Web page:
• ‘Instead a Sacramental Test Act was introduced in 1704, which required every person holding civil or military office under the crown to qualify by taking the sacrament in their parish church.’
      • ‘I spent many hours before the Blessed Sacrament seeking God's help.’
      • ‘The Holy Ghost has made you so holy that you don't need penance or the sacrament?’
      • ‘It is hoped that as many people as possible will visit the Church on the Tuesday of every week and spend some time in the presence of the Blessed Sacrament during these hours.’
      • ‘Fourteen young boys and girls received the Holy Sacrament for the first time.’
      • ‘And he would show how the Mass itself could not exist without the contribution of those who worked in wineries and bakeries to make the elements employed in the sacrament.’
      • ‘What do you believe about the Holy Sacrament?’
      • ‘We know him: in our prayer, in the bread and wine of the sacrament, in every gracious word, in smiles of generous welcome and in every moment of joy or beauty that leaves us more whole and human.’
      • ‘It's viewed somewhat differently in today's Catholicism, and Lutherans and Catholics now agree on ‘the real presence’ of Christ in the sacrament.’
      • ‘Fr. Michael Harrison led with the rosary and the Blessed Sacrament was carried by Fr. John Loftus.’
    4. 1.4 A thing of mysterious and sacred significance; a religious symbol.
      • ‘The whole of creation is a book of symbols or, as some prefer to say, is a sacrament of God.’
      • ‘In South America the sacred use of the psychedelic ayahuasca has moved from the native populations of the Amazon Basin into the urban centers where it is the central sacrament in their religious praxis.’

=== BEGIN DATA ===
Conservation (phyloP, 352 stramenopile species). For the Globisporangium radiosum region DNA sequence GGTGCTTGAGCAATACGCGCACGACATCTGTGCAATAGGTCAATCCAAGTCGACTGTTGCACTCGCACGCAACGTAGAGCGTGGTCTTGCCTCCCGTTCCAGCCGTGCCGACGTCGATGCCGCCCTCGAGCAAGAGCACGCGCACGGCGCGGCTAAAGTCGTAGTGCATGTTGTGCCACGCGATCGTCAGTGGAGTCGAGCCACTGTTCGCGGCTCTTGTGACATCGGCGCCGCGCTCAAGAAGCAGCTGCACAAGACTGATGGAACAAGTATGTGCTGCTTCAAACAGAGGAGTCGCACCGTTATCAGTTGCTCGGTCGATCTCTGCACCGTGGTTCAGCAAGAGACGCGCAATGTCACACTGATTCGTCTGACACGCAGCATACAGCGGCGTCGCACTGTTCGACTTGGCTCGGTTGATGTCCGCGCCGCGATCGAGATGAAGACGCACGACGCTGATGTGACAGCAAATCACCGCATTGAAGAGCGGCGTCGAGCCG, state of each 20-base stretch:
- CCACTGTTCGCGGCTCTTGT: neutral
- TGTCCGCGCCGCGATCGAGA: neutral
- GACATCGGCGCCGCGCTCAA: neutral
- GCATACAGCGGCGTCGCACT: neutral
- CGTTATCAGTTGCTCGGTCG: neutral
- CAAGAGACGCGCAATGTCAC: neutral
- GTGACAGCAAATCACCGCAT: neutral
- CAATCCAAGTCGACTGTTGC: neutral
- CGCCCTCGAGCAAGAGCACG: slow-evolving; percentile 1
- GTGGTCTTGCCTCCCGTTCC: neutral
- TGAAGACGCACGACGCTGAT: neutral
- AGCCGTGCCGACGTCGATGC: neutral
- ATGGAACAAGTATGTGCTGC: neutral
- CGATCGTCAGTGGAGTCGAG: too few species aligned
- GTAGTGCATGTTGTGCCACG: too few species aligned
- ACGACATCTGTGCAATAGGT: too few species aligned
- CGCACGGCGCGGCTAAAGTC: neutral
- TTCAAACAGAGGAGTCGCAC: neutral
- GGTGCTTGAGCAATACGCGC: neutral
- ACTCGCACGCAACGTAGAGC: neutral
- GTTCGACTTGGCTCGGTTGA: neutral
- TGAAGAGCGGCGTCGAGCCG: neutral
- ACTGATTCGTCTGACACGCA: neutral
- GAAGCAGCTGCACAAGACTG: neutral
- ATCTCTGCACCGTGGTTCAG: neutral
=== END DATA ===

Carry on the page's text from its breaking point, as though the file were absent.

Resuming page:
• ‘So they spent a million pounds a year to establish the diamond engagement ring as a sacrament - a spiritual thing.’
      • ‘Sikhs consider the Guru's langar as sacred and its food a sacrament.’
      • ‘Created reality is a sacrament, ‘a revelation of the presence of God.’’
      • ‘Ayahuasca, typically brewed as a tea, is used as a sacrament in Native American religious ceremonies.’
      • ‘With these words, we affirm the sacrament of creating sacred space.’
      • ‘Hindu sacraments are solemnized before the homa fire.’
      • ‘As sacrament of the word of God, Scripture is more than the words on the page.’
      • ‘The fact that he could be both at once is a basic sacrament in the Christian faith and a theme of Scorsese's film.’

Origin

Middle English: from Old French sacrement, from Latin sacramentum solemn oath (from sacrare to hallow from sacer sacred), used in Christian Latin as a translation of Greek mustērion mystery.

Pronunciation:

sacrament

/ˈsakrəmənt/